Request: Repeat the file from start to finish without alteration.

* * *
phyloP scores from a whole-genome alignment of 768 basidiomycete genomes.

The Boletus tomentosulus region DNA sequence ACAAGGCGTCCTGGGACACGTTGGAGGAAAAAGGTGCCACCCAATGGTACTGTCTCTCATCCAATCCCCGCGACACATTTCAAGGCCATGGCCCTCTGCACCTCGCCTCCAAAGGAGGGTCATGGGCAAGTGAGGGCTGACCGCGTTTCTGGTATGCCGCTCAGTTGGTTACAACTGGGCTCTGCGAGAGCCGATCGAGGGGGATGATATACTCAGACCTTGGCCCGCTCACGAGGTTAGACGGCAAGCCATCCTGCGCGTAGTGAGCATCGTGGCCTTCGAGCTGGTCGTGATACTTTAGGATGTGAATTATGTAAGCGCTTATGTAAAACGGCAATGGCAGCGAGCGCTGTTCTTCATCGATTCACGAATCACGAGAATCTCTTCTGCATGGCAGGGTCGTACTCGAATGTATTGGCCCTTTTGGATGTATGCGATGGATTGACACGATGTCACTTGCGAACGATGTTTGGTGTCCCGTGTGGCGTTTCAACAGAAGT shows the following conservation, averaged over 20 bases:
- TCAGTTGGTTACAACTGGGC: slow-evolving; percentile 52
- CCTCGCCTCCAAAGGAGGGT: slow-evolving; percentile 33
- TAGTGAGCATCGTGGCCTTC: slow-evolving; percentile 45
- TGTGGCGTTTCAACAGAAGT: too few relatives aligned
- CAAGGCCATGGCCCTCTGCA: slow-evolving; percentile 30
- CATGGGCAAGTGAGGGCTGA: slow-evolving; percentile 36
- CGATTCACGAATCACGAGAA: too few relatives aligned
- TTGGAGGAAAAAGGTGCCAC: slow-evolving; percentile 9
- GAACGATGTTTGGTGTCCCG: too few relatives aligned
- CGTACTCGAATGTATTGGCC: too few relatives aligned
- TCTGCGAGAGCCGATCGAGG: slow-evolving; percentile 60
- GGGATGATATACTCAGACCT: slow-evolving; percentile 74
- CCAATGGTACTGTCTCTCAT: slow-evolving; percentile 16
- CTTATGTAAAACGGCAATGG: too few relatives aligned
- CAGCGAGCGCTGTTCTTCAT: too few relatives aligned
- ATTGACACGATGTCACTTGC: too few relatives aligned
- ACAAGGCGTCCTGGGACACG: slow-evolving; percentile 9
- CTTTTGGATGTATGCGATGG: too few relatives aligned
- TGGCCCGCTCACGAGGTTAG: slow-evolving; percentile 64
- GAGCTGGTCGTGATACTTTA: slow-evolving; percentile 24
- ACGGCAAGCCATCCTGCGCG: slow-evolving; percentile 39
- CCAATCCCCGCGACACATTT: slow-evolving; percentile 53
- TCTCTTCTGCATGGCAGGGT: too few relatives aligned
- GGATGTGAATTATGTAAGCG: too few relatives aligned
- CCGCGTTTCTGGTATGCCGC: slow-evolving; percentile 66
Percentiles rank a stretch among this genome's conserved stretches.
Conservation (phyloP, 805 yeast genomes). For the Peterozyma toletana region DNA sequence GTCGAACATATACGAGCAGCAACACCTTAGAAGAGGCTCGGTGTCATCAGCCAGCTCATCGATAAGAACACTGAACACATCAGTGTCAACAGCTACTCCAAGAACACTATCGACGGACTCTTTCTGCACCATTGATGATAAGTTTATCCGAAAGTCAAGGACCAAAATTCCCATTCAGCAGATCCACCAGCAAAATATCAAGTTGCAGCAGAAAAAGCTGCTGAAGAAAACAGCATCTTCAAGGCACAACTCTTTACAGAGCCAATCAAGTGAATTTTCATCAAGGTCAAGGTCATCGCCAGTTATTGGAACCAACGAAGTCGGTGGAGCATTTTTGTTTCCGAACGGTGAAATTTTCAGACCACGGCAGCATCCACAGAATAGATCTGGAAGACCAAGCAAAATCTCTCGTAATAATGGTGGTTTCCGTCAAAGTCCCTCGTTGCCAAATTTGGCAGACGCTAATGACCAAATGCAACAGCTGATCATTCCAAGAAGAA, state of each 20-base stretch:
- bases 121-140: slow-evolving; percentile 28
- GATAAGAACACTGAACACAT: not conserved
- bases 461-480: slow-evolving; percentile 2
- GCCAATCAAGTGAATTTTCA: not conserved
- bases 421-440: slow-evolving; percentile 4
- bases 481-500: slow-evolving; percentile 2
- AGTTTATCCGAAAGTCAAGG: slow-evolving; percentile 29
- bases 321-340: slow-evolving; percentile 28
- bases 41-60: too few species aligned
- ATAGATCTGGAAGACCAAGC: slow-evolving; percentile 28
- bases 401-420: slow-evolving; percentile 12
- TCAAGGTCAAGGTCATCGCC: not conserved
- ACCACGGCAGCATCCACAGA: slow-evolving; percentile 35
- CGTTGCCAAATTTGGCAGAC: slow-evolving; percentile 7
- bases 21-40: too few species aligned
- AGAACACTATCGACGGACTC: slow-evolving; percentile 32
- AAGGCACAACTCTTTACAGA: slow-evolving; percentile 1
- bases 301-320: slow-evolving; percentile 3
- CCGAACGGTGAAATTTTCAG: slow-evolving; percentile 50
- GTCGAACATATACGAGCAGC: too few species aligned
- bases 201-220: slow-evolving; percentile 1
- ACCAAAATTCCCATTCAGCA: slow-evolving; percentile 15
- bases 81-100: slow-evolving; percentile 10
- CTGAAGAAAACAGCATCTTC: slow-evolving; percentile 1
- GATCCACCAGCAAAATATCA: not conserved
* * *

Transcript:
phyloP scores from a whole-genome alignment of 768 basidiomycete genomes.

The Boletus tomentosulus region DNA sequence ACAAGGCGTCCTGGGACACGTTGGAGGAAAAAGGTGCCACCCAATGGTACTGTCTCTCATCCAATCCCCGCGACACATTTCAAGGCCATGGCCCTCTGCACCTCGCCTCCAAAGGAGGGTCATGGGCAAGTGAGGGCTGACCGCGTTTCTGGTATGCCGCTCAGTTGGTTACAACTGGGCTCTGCGAGAGCCGATCGAGGGGGATGATATACTCAGACCTTGGCCCGCTCACGAGGTTAGACGGCAAGCCATCCTGCGCGTAGTGAGCATCGTGGCCTTCGAGCTGGTCGTGATACTTTAGGATGTGAATTATGTAAGCGCTTATGTAAAACGGCAATGGCAGCGAGCGCTGTTCTTCATCGATTCACGAATCACGAGAATCTCTTCTGCATGGCAGGGTCGTACTCGAATGTATTGGCCCTTTTGGATGTATGCGATGGATTGACACGATGTCACTTGCGAACGATGTTTGGTGTCCCGTGTGGCGTTTCAACAGAAGT shows the following conservation, averaged over 20 bases:
- TCAGTTGGTTACAACTGGGC: slow-evolving; percentile 52
- CCTCGCCTCCAAAGGAGGGT: slow-evolving; percentile 33
- TAGTGAGCATCGTGGCCTTC: slow-evolving; percentile 45
- TGTGGCGTTTCAACAGAAGT: too few relatives aligned
- CAAGGCCATGGCCCTCTGCA: slow-evolving; percentile 30
- CATGGGCAAGTGAGGGCTGA: slow-evolving; percentile 36
- CGATTCACGAATCACGAGAA: too few relatives aligned
- TTGGAGGAAAAAGGTGCCAC: slow-evolving; percentile 9
- GAACGATGTTTGGTGTCCCG: too few relatives aligned
- CGTACTCGAATGTATTGGCC: too few relatives aligned
- TCTGCGAGAGCCGATCGAGG: slow-evolving; percentile 60
- GGGATGATATACTCAGACCT: slow-evolving; percentile 74
- CCAATGGTACTGTCTCTCAT: slow-evolving; percentile 16
- CTTATGTAAAACGGCAATGG: too few relatives aligned
- CAGCGAGCGCTGTTCTTCAT: too few relatives aligned
- ATTGACACGATGTCACTTGC: too few relatives aligned
- ACAAGGCGTCCTGGGACACG: slow-evolving; percentile 9
- CTTTTGGATGTATGCGATGG: too few relatives aligned
- TGGCCCGCTCACGAGGTTAG: slow-evolving; percentile 64
- GAGCTGGTCGTGATACTTTA: slow-evolving; percentile 24
- ACGGCAAGCCATCCTGCGCG: slow-evolving; percentile 39
- CCAATCCCCGCGACACATTT: slow-evolving; percentile 53
- TCTCTTCTGCATGGCAGGGT: too few relatives aligned
- GGATGTGAATTATGTAAGCG: too few relatives aligned
- CCGCGTTTCTGGTATGCCGC: slow-evolving; percentile 66
Percentiles rank a stretch among this genome's conserved stretches.
Conservation (phyloP, 805 yeast genomes). For the Peterozyma toletana region DNA sequence GTCGAACATATACGAGCAGCAACACCTTAGAAGAGGCTCGGTGTCATCAGCCAGCTCATCGATAAGAACACTGAACACATCAGTGTCAACAGCTACTCCAAGAACACTATCGACGGACTCTTTCTGCACCATTGATGATAAGTTTATCCGAAAGTCAAGGACCAAAATTCCCATTCAGCAGATCCACCAGCAAAATATCAAGTTGCAGCAGAAAAAGCTGCTGAAGAAAACAGCATCTTCAAGGCACAACTCTTTACAGAGCCAATCAAGTGAATTTTCATCAAGGTCAAGGTCATCGCCAGTTATTGGAACCAACGAAGTCGGTGGAGCATTTTTGTTTCCGAACGGTGAAATTTTCAGACCACGGCAGCATCCACAGAATAGATCTGGAAGACCAAGCAAAATCTCTCGTAATAATGGTGGTTTCCGTCAAAGTCCCTCGTTGCCAAATTTGGCAGACGCTAATGACCAAATGCAACAGCTGATCATTCCAAGAAGAA, state of each 20-base stretch:
- bases 121-140: slow-evolving; percentile 28
- GATAAGAACACTGAACACAT: not conserved
- bases 461-480: slow-evolving; percentile 2
- GCCAATCAAGTGAATTTTCA: not conserved
- bases 421-440: slow-evolving; percentile 4
- bases 481-500: slow-evolving; percentile 2
- AGTTTATCCGAAAGTCAAGG: slow-evolving; percentile 29
- bases 321-340: slow-evolving; percentile 28
- bases 41-60: too few species aligned
- ATAGATCTGGAAGACCAAGC: slow-evolving; percentile 28
- bases 401-420: slow-evolving; percentile 12
- TCAAGGTCAAGGTCATCGCC: not conserved
- ACCACGGCAGCATCCACAGA: slow-evolving; percentile 35
- CGTTGCCAAATTTGGCAGAC: slow-evolving; percentile 7
- bases 21-40: too few species aligned
- AGAACACTATCGACGGACTC: slow-evolving; percentile 32
- AAGGCACAACTCTTTACAGA: slow-evolving; percentile 1
- bases 301-320: slow-evolving; percentile 3
- CCGAACGGTGAAATTTTCAG: slow-evolving; percentile 50
- GTCGAACATATACGAGCAGC: too few species aligned
- bases 201-220: slow-evolving; percentile 1
- ACCAAAATTCCCATTCAGCA: slow-evolving; percentile 15
- bases 81-100: slow-evolving; percentile 10
- CTGAAGAAAACAGCATCTTC: slow-evolving; percentile 1
- GATCCACCAGCAAAATATCA: not conserved